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Medicare to Fine 2,225 Hospitals for Excess Readmissions

Payment reductions to start in October (August 2)

According to a report from the Kaiser Family Foundation, Medicare will impose $227 million in fines against hospitals in every state but one for the second round of the government’s campaign to reduce the number of patients readmitted within a month.

Medicare identified 2,225 hospitals that will have payments reduced for a year starting on October 1. Eighteen hospitals will lose 2%, the maximum possible and double the current top penalty. Another 154 will lose 1% or more of every payment for a patient stay. Hospitals that treated a large number of low-income patients were more likely to be penalized than those treating the fewest impoverished people.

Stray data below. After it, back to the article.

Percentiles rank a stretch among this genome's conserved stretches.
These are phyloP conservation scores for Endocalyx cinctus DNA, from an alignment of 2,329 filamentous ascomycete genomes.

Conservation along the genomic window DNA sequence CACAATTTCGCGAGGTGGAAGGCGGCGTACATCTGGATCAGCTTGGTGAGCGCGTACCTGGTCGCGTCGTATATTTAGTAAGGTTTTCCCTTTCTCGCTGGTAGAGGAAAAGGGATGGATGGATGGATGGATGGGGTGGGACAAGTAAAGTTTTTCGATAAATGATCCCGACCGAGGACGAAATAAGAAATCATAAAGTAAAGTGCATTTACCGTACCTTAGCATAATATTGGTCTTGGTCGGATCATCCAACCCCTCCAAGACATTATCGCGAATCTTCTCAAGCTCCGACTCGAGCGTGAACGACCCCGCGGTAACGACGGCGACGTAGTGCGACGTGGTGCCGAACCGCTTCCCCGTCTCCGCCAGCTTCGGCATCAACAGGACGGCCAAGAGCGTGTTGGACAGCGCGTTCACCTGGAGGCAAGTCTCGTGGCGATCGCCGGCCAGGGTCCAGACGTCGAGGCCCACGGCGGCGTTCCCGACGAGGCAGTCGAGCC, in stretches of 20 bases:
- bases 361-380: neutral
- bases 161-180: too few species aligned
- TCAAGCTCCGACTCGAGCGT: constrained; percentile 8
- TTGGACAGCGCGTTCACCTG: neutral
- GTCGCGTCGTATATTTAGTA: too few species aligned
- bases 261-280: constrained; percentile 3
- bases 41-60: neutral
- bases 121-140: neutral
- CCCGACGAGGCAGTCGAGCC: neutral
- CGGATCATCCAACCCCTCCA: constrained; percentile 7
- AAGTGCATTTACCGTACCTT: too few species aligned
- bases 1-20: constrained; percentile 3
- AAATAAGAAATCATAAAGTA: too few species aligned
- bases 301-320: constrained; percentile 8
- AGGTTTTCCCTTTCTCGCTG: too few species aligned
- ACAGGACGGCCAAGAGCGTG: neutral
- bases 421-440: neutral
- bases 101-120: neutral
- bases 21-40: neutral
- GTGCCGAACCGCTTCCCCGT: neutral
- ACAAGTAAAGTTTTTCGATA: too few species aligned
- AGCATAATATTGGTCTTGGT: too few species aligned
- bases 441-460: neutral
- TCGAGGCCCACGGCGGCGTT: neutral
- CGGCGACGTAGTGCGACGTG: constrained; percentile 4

The penalty program, which began in October 2012, is among Medicare’s efforts to pay hospitals for the quality of their performances rather than the number of patients they treat. Unlike other new programs created by the federal health law, the readmissions program offers hospitals no rewards for improvements or the opportunity to opt out.

Medicare has credited the penalty program for combating a perverse financial incentive: hospitals earn more money if their patients’ health deteriorates after they are discharged, because they can be paid for two stays instead of one. The Medicare Payment Advisory Commission (MedPAC), which reports to Congress, has estimated that 12% of Medicare patients may be readmitted for potentially avoidable reasons. It has been estimated that averting one out of every 10 of those returns could save Medicare $1 billion.

Source: Kaiser Family Foundation; August 2, 2013.

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